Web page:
A mathematical problem underlying fundamental questions in particle physics and quantum physics is provably unsolvable, according to scientists at UCL, Universidad Complutense de Madrid – ICMAT and Technische Universität München. The findings show that even a perfect and complete description of the microscopic properties of a material is not enough to predict its macroscopic behaviour.
The study, published today in Nature, investigated the problem of the ‘spectral gap’ – the energy needed for a material to transfer from its lowest-energy state to an excited state. When this energy becomes very small (i.e. the ‘spectral gap closes’), it becomes possible for the material to transition to a completely different state and the properties of the material can undergo dramatic changes. For example, when a material at a very low temperature transitions from insulating to superconducting, this dramatic change is the result of its spectral gap closing.
Using sophisticated mathematics, the authors proved that even with a complete microscopic description of a quantum material, determining whether it has a spectral gap is an ‘undecidable’ question.
Co-author, Dr Toby Cubitt from UCL Computer Science, said
“Alan Turing is famous for his role in cracking the Enigma code, but amongst mathematicians and computer scientists, he is even more famous for proving that certain mathematical questions are `undecidable’ – they are neither true nor false, but are beyond the reach of mathematics.
“What we’ve shown is that the spectral gap is one of these undecidable problems. This means a general method to determine whether matter described by quantum mechanics has a spectral gap, or not, cannot exist. Which limits the extent to which we can predict the behaviour of quantum materials, and potentially even fundamental particle physics.”
The most famous problem concerning spectral gaps is whether the theory governing the fundamental particles of matter itself – the standard model of particle physics – has a spectral gap (the `Yang-Mills mass gap’ conjecture). Particle physics experiments such as CERN and numerical calculations on supercomputers suggest that there is a spectral gap. Although there is a $1m prize at stake from the Clay Mathematics Institute for whoever can, no one has yet succeeded in proving this mathematically from the equations of the standard model.
Dr Cubitt added, “It’s possible for particular cases of a problem to be solvable even when the general problem is undecidable, so someone may yet win the coveted $1m prize. But our results do raise the prospect that some of these big open problems in theoretical physics could be provably unsolvable.”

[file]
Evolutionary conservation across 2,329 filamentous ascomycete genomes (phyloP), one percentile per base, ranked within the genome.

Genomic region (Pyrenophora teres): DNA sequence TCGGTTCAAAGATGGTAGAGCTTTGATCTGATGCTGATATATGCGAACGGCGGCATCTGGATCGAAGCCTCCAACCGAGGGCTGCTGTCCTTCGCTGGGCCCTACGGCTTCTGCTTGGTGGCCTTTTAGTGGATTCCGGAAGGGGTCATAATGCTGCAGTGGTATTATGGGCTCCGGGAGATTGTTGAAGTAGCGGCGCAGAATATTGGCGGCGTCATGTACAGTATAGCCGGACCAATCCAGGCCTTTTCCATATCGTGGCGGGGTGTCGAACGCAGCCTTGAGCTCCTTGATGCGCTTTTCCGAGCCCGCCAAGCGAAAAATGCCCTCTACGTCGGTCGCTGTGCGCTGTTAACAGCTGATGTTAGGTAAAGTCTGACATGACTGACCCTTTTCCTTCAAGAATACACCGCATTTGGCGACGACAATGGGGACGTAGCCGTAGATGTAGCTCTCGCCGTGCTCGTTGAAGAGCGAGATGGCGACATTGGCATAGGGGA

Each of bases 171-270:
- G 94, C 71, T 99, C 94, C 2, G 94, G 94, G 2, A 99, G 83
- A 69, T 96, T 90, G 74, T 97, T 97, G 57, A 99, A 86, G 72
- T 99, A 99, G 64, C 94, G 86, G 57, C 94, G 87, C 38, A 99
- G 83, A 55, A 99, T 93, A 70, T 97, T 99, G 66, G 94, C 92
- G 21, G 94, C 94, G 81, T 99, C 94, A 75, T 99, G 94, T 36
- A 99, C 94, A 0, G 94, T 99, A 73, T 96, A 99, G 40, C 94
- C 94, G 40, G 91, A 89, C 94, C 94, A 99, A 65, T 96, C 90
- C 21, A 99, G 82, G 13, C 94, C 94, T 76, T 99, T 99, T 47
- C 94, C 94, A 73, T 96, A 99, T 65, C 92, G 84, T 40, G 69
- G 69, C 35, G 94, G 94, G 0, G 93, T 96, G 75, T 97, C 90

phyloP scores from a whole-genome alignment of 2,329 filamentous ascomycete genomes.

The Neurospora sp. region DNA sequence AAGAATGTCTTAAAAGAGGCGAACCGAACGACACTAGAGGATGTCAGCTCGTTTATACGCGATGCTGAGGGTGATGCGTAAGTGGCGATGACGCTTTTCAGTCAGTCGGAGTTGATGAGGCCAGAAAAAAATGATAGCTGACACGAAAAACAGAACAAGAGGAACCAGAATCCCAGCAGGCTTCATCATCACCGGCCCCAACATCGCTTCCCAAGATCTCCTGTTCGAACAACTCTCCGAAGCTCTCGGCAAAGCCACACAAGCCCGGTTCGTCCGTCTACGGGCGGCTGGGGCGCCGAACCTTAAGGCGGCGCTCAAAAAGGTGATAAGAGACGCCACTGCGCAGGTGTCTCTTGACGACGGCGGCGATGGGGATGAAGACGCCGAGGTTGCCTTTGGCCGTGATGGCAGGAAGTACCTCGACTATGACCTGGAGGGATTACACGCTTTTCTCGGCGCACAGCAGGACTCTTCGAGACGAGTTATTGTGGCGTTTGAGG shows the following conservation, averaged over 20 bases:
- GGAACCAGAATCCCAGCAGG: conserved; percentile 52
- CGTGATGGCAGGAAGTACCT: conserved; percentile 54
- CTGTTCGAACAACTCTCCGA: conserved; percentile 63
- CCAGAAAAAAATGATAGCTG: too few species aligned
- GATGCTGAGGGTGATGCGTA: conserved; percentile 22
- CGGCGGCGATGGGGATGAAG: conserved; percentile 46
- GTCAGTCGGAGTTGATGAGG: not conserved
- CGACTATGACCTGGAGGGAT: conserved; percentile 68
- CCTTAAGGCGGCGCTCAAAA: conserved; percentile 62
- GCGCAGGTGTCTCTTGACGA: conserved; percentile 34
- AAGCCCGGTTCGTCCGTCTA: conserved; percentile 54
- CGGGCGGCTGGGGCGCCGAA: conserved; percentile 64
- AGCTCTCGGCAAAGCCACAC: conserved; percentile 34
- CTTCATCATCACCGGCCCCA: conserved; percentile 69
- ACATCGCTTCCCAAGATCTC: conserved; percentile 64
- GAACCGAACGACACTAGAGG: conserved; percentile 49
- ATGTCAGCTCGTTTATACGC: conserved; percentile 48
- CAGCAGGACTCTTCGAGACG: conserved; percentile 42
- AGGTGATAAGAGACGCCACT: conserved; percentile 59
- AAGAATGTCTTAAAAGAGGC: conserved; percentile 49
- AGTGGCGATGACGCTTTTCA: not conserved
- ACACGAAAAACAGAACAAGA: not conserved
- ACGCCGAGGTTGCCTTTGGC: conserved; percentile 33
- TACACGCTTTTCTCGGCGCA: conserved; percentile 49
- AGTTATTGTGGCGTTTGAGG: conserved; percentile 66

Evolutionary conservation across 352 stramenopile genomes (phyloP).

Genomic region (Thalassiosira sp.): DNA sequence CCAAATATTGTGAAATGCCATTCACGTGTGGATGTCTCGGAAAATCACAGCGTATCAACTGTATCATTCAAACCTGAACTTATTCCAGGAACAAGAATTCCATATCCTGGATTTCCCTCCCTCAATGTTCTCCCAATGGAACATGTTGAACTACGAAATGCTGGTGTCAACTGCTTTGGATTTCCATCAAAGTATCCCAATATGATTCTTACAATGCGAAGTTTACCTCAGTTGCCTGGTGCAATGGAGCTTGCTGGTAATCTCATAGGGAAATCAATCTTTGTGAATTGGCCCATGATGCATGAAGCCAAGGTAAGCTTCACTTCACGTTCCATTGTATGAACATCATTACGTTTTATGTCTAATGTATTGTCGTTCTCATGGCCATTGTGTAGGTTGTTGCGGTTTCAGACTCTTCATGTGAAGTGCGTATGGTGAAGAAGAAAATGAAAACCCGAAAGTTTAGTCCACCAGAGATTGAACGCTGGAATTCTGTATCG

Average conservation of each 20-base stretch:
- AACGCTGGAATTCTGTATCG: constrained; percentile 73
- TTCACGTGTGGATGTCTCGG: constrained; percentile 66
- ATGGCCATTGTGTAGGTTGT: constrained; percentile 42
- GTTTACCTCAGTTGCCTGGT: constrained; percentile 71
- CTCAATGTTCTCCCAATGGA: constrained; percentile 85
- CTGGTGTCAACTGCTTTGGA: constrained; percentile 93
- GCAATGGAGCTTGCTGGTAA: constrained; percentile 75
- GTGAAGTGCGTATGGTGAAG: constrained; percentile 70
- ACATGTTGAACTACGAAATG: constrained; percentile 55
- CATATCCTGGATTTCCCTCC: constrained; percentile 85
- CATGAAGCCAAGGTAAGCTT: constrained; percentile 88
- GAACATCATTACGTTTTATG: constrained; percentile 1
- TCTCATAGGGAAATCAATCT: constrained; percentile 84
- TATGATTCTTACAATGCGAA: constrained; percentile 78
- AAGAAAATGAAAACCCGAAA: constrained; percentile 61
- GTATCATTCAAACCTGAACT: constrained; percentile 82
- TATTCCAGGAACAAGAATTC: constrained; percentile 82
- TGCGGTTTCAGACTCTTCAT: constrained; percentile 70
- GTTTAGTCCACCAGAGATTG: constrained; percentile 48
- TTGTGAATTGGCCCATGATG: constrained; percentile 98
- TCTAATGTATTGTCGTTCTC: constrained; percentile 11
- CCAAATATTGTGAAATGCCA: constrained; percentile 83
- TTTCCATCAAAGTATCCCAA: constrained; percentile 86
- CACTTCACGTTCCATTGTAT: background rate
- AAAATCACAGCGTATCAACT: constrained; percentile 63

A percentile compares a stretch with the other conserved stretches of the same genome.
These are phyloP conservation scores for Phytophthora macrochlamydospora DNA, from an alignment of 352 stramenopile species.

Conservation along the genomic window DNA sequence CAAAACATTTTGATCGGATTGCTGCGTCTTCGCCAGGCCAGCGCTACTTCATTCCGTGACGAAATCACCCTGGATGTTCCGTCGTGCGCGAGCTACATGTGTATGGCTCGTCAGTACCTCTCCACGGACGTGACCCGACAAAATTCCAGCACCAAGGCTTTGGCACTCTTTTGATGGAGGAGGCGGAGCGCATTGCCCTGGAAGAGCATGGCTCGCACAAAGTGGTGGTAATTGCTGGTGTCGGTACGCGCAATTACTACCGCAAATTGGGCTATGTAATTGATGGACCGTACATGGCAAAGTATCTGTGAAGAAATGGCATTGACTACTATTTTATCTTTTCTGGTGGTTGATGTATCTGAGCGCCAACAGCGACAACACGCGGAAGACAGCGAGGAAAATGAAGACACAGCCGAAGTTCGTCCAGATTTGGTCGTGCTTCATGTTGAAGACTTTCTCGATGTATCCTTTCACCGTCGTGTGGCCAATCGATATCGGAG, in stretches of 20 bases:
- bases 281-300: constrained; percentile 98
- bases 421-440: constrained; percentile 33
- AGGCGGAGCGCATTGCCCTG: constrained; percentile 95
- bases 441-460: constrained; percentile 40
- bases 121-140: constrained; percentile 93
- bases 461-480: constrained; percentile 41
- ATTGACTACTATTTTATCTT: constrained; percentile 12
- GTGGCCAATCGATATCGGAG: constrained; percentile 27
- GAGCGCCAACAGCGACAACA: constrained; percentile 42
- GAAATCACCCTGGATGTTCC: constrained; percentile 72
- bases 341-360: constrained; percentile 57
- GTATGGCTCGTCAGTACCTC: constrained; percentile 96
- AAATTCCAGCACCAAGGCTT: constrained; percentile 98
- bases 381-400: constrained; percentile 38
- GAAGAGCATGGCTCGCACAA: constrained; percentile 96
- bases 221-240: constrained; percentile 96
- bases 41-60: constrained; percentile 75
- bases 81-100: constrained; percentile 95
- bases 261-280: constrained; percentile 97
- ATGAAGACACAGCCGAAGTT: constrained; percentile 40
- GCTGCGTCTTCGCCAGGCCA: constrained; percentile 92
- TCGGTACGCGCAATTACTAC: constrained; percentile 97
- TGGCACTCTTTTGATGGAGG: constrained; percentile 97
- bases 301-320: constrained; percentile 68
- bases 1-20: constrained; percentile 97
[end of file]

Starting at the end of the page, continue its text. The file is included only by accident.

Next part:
“We knew about the possibility of problems that are undecidable in principle since the works of Turing and Gödel in the 1930s,” added Co-author Professor Michael Wolf from Technical University of Munich. “So far, however, this only concerned the very abstract corners of theoretical computer science and mathematical logic. No one had seriously contemplated this as a possibility right in the heart of theoretical physics before. But our results change this picture. From a more philosophical perspective, they also challenge the reductionists’ point of view, as the insurmountable difficulty lies precisely in the derivation of macroscopic properties from a microscopic description.”
Co-author, Professor David Pérez-García from Universidad Complutense de Madrid and ICMAT, said:
“It’s not all bad news, though. The reason this problem is impossible to solve in general is because models at this level exhibit extremely bizarre behaviour that essentially defeats any attempt to analyse them. But this bizarre behaviour also predicts some new and very weird physics that hasn’t been seen before. For example, our results show that adding even a single particle to a lump of matter, however large, could in principle dramatically change its properties. New physics like this is often later exploited in technology.”
The researchers are now seeing whether their findings extend beyond the artificial mathematical models produced by their calculations to more realistic quantum materials that could be realised in the laboratory.
The research was funded by the John Templeton Foundation, the Royal Society (UK), the Spanish Ministry of Economics and Competitiveness (MINECO), the Madrid Regional Government and the European Research Council (ERC).